Make sense?

Here’s Mr. Norris’s argument in symbolic terms:

B= Barack Obama

e= was elected/passed by a popular vote

a= should be accepted by the general public

P= Proposition 8

  1. Be -> Ba
  2. Be (implied premise)
  3. Pe
  4. Pa – conclusion

This argument isn’t valid becuase even if premises #1,2, and 3 are true, the conclusion (Pa) could be true or false.

Thus, little Chucky’s “serious” political diatribe is actually quite funny becuase even if the premises he puts forth were true (e.g. points 1&2) there’s still absolutely no reason for concluding “people should accept Prop 8.” It’s cute really. Kind of like the boy in Kindergarten who draws a purple dog… not exactly right but at least he’s trying.

What’s missing, and the most difficult part of the argument (no surprise Norris left it out) is this:

B=P

Meaning there are enough similarities between B and P that for the purposes of the argument everything that applies to B also applies to P.

Barack Obama and Proposition 8… why, they’re virtually twins!


Quote of the Day

November 24, 2008

stephen-king

I don’t want to speak too disparagingly of my generation (actually I do, we had a chance to change the world and opted for the Home Shopping Network instead)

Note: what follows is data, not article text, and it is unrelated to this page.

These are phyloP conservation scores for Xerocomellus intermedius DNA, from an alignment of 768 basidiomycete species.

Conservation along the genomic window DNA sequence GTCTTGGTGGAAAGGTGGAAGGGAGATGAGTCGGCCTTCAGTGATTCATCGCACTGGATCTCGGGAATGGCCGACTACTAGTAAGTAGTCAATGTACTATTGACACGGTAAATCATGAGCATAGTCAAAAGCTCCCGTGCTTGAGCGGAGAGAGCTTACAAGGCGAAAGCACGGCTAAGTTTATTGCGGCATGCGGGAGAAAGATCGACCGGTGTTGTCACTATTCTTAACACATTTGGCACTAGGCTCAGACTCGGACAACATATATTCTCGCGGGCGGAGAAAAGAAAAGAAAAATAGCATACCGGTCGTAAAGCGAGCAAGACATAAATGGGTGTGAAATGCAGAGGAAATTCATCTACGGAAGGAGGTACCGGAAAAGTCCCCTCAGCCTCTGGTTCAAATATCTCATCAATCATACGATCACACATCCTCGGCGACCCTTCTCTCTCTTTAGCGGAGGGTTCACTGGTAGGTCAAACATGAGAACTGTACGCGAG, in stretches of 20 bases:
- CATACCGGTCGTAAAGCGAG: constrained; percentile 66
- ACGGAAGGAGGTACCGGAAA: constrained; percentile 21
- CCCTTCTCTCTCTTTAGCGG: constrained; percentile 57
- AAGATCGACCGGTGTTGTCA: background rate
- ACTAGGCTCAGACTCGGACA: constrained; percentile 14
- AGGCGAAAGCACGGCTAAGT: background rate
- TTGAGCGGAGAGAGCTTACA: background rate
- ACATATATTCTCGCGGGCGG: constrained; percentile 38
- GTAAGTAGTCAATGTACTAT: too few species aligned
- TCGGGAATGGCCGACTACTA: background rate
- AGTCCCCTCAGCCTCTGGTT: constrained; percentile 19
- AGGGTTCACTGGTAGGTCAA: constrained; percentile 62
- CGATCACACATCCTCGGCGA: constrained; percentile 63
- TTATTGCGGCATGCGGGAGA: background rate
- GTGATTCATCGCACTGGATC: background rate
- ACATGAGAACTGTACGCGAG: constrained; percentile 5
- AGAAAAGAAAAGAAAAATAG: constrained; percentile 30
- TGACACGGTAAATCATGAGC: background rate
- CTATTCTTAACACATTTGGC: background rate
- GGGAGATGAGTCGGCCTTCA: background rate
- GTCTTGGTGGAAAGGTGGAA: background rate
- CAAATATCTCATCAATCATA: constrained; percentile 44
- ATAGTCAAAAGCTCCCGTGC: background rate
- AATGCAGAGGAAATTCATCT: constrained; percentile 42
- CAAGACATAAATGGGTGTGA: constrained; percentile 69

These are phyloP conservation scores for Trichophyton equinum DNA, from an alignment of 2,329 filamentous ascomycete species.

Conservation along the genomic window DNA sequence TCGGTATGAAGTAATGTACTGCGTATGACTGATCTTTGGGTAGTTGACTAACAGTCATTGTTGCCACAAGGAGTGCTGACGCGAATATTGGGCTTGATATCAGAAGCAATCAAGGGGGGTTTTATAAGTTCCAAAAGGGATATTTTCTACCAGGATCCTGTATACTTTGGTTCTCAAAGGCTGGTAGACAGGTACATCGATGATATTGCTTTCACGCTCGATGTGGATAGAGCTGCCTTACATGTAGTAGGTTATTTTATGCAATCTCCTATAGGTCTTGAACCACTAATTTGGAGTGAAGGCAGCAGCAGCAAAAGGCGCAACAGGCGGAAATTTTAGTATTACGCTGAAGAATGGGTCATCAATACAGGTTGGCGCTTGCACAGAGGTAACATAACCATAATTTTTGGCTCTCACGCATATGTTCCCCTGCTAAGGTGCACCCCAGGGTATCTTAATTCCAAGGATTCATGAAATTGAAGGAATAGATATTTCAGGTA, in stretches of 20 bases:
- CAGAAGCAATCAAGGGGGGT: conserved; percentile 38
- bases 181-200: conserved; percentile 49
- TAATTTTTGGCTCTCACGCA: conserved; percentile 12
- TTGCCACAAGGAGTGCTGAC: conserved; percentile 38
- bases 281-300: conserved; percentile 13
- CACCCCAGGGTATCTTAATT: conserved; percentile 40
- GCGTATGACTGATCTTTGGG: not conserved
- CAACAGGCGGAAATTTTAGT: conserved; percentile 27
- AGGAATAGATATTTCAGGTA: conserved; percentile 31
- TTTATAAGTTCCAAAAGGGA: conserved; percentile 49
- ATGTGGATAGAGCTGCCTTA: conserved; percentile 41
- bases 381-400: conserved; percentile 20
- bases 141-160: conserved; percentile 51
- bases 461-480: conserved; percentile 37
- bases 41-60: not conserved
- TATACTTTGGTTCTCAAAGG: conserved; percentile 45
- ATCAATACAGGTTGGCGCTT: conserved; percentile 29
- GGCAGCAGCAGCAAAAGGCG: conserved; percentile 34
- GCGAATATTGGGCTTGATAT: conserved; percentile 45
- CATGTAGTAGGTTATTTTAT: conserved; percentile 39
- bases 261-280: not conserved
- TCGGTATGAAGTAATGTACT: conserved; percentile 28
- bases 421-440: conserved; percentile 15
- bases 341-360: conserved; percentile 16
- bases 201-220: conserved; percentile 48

– author Stephen King, 61 yrs old


Dear Government, Please Don’t “Save” Our Industries

November 11, 2008

grapes-of-wrath-dvdcover1The current recession combined with bad business decisions have put US automakers on the verge of bankruptcy. Now there are talks of instituting government subsidies to save an industry that is “vital” to American prosperity.

Let me tell you a little story about another industry that used to be “vital” to America.

In 1930 25% of Americans were farmers. The Great Depression hurt farmers (like everyone else) but because farming was such an “important” industry, the American government provided subsidies and other programs like the Agricultural Adjustment Act to help struggling farmers stay afloat.

The Great Depression was not the reason small farmers were losing money. Private farmers were struggling because maintaining a small farm was no longer a viable business model in any market. The government should have gotten out of the way of capitalism and let the market dictate where workers went and what prices were set.

Fast forward to today – 2% of the population lives on farms and 150,000 large farms make up 72% of all US farm sales. Farming is hardly the lifeline of blue-collar America. However, many of the subsidies created during the depression still exist today. From 1996-2002 American taxpayers paid $16 billion per year in subsidies to farmers. In 2004 it was lower – only $8 billion – but still a ridiculous figure that is even more absurd when you learn where this money is actually going.

1930’s farming = 2008 automobile production